Whether they have used this terminology or not, classical and neo-classical economists have largely concerned themselves, not with money, but with utility – that is, with usefulness. People “truck, barter and exchange” things (to follow Adam Smith’s terminology) because, at any given moment, they have more use for some things than they have for others. And so, from the first paragraph of the second chapter of the very first Enlightenment-era economics text, we find a line of reasoning which minimizes and marginalizes money. (I.e., “The Wealth of Nations“).

Money is not even strictly necessary, this line of reasoning stresses. We could very well have an economy, (and there have been some actual economies) without any kind of money. In many versions, Robinson Crusoe and man-Friday  wander through the narrative at this juncture, colorfully haggling over the price of fish relative to coconuts and vice versa. And so on, through unknowable centuries and millennia of pre-historic time (this Economics says), humanity trucked, bartered, exchanged – and groped for a better way to do business.

Different universal commodities were tried – from cattle to salt to circular stones so big no one could lift them. What tribe or culture first chanced upon the advantages of the precious metals is lost in the mists of time, but the advantages persisted and metal money was born. It was imperishable, portable, and uniform. It was ubiquitous enough to be found everywhere but still rare enough to represent value in a concentrated way. In short, it was perfect. As hunter-gathering and pastoralism receded and civilization commenced, gold, silver and copper coins became the markers of the new social wealth of the elites. The institution and the forms of metal money were then passed down, with the added force of tradition, all the way to modern times.

Apart from its being largely untrue as history, this very conventional classical account of the origins of money also suffers from the singular defect of saying nothing about the issuer of all this money. It offers no theory at all about the role of the state. Indeed, it is scarcely mentioned. This is very much in keeping with the neo-classical definition of Economics as the micro-examination of utility-maximizing behavior by individual “agents”. It is sometimes granted that these agents may be human beings, but this is regarded as largely unimportant and is rarely even mentioned. Money, having no utility, is unimportant to this version of Economics too – as are the institutions and operations of a country’s monetary authorities. Debt is another almost entirely ignored category for neo-classicists, as are the operations of banks, including central banks.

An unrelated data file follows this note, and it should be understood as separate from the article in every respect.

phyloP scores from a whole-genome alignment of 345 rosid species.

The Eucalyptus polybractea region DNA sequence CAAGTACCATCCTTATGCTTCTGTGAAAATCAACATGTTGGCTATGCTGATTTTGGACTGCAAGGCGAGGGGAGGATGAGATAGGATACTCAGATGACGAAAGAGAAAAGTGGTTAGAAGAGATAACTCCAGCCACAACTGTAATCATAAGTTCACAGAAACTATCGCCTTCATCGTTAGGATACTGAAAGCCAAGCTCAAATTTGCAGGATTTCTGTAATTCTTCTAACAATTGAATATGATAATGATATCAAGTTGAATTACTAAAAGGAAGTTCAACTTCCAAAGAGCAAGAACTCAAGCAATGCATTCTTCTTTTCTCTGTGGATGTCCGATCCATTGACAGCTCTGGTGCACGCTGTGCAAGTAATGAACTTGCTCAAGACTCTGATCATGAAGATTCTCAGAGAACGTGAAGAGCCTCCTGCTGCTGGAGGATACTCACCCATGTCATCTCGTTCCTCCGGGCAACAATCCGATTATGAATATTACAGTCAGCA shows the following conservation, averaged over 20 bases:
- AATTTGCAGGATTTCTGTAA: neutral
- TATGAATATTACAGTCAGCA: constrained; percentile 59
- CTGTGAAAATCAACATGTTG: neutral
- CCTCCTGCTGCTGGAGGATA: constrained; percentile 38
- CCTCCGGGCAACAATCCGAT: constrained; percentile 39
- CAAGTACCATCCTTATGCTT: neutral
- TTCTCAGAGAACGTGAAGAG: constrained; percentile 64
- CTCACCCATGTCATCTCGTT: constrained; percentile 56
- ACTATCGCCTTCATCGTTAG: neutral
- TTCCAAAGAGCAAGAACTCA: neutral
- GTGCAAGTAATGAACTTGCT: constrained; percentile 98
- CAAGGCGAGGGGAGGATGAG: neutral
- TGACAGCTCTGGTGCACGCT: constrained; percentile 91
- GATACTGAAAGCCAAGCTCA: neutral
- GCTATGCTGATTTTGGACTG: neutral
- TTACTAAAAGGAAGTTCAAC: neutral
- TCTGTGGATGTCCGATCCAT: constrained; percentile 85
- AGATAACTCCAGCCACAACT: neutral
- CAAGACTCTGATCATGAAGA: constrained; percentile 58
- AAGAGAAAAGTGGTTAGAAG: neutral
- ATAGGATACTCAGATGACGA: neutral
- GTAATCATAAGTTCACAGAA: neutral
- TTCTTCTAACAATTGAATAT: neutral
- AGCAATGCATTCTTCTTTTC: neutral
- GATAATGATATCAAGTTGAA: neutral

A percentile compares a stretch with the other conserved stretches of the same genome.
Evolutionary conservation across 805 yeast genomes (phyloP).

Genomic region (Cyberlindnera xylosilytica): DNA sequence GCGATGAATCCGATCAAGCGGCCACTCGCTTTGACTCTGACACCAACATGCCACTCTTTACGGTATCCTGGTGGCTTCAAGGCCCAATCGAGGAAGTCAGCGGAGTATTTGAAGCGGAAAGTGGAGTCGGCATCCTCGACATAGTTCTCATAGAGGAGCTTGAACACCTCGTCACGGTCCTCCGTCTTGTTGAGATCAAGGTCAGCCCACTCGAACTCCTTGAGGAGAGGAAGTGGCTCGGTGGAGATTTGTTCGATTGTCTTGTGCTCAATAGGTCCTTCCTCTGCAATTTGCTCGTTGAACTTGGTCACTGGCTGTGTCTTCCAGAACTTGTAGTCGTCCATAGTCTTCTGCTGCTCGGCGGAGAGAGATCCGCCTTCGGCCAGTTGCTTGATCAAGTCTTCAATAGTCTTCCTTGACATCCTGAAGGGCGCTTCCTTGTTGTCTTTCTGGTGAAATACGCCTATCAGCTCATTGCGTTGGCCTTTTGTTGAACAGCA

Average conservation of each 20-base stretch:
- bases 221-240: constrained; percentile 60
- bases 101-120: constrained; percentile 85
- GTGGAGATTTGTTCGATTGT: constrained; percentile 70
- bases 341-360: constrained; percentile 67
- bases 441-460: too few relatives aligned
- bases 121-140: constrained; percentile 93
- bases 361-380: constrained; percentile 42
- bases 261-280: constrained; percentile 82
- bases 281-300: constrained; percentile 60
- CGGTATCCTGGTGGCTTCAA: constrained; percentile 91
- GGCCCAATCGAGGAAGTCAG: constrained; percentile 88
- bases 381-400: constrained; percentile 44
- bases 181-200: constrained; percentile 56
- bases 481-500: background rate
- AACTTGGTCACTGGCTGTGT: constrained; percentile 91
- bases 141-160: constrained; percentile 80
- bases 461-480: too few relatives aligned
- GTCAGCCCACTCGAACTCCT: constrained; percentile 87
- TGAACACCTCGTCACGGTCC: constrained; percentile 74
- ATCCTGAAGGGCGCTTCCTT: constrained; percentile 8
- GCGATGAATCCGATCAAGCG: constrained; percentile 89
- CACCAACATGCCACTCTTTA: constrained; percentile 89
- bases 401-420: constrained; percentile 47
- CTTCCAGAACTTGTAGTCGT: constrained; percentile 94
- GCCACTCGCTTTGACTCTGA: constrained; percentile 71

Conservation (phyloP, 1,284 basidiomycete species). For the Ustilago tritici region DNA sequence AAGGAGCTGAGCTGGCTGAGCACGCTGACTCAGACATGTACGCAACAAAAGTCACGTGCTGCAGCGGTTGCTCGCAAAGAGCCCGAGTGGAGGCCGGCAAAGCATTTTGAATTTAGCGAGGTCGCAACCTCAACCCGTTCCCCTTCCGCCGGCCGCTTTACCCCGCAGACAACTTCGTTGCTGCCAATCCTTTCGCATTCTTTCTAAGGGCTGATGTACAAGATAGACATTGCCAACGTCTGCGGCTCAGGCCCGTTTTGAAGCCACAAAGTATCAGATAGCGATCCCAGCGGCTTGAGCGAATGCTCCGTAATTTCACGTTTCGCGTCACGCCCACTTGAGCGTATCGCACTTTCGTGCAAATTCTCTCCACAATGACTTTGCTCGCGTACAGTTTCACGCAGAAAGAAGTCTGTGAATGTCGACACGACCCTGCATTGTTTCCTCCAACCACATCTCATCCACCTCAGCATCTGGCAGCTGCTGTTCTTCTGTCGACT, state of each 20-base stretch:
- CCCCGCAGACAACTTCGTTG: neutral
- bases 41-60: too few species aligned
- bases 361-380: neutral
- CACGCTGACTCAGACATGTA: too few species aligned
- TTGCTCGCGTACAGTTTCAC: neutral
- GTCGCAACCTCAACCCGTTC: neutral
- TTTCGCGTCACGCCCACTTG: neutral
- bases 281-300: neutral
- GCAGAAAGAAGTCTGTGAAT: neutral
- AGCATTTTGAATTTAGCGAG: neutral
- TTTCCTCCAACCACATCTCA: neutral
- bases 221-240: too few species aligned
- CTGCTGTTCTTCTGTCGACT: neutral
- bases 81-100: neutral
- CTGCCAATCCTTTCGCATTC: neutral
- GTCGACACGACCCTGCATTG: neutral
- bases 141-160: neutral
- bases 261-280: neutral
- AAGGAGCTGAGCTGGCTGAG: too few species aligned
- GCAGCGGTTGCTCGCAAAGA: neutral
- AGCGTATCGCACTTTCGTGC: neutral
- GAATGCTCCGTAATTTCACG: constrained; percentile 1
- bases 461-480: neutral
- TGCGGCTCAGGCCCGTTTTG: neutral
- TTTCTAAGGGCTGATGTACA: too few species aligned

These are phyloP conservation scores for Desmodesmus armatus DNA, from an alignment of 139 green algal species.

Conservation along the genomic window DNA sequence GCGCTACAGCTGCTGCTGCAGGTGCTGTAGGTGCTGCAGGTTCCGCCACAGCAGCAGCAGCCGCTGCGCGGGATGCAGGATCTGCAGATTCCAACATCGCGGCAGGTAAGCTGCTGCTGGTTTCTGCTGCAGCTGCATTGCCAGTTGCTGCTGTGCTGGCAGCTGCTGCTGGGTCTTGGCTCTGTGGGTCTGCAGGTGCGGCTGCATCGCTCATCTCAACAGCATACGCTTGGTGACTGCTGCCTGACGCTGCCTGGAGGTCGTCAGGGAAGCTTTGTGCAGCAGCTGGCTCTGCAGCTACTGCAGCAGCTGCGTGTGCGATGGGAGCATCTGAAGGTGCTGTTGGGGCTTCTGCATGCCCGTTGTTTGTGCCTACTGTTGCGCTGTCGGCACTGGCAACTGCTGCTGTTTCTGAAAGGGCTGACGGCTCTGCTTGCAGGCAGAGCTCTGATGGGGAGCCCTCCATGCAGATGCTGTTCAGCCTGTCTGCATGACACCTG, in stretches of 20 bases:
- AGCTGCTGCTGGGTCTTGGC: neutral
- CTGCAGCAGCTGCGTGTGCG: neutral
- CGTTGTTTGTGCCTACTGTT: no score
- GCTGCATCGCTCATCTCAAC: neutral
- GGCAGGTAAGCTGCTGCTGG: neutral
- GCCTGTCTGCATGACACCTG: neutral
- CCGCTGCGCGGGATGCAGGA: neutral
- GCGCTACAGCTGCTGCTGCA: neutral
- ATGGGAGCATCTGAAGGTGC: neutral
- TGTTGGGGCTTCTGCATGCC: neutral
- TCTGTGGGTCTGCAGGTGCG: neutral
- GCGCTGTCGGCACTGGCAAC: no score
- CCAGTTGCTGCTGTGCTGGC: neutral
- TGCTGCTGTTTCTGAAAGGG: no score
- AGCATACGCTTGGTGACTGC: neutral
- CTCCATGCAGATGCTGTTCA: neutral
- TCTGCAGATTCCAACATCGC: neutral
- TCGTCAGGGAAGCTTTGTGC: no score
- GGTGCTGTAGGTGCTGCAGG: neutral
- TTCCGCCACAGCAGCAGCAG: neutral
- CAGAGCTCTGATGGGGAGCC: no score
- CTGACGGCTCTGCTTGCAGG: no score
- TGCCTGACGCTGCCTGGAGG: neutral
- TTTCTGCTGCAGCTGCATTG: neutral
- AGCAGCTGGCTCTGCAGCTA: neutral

Modern Monetary Theory – An Introduction: Part 3

By Dale Pierce

Posted on April 24, 2013

The state’s money is a good store of value and a reliable medium of exchange because absolutely everybody needs at least a little of it. Even off-the-grid survivalists and doomsday preppers need it. Because when they pay for their hollow-point ammunition at Dick’s, or for their freeze-dried mashed potatoes at Costco, they not only pay for the goods – they also pay the sales tax. Now, Dick’s and Costco only take dollars or dollar-denominated credit anyway, but what makes the state’s money valuable is that every company has to collect the tax piece in dollars and cents – and pay dollars to the government at the close of each week or month or other accounting period. Between sales taxes, property taxes, income taxes and all other taxes, everyone knows that there will be a stable, long-term demand for the currency which the state alone can issue. If this currency is reasonably well-managed by the country’s monetary authorities, it will remain everyone’s preferred legal tender – unless a person really is a survivalist or some other kind of crank.

The federal government spends by crediting private bank accounts, creating U.S. dollars in real time, by fiat, when it does so. Almost every single dollar the U.S. government has spent since a day back in mid-1971 has been created in exactly this way. (Exceptions include those famous went-missing-in-Iraq pallets of hundred-dollar bills we learned about later. The oddness of the example makes the main point that much stronger). The federal government doesn’t have or need a hoard of dollars stored away somewhere. Money is almost entirely a set of spreadsheets now. Such money is just electrons. Just zeros and ones stored in the computer databases of banks and central banks.

Since its spending is by fiat, the U.S. government doesn’t have to collect taxes or borrow from the Chinese to get money to spend. The function and true effect of taxation in a fiat money economy is to regulate aggregate demand. (the bonds are for interest-rate management). Taxes destroy some of the fiat dollars the federal government creates when it spends. They don’t “go” anywhere. They just disappear from private bank accounts. When we pay our taxes, there are a few fewer zeros and a few fewer ones in our particular spreadsheet cell in our bank’s computer. That’s all. The rest – the receipt, essentially – is a formality. The U.S. government is not more able to spend another dollar after we have been debited a dollar. It is not less able to spend after someone is credited one. And this account of the matter is not theoretical or, to the operatives who actually run the banks, in any way controversial. This is just the way the banking and central banking system works every day. Completely routine.

The thing modern fiat money preserves and improves upon is simple to say, but a little complicated to explain. It doesn’t yield easily to the gold-standard version of common sense. But it’s something anyone can understand if they try: one way of unlocking the mystery of money is to think of it as really just being a tax credit. Easy to say, but needs some unpacking.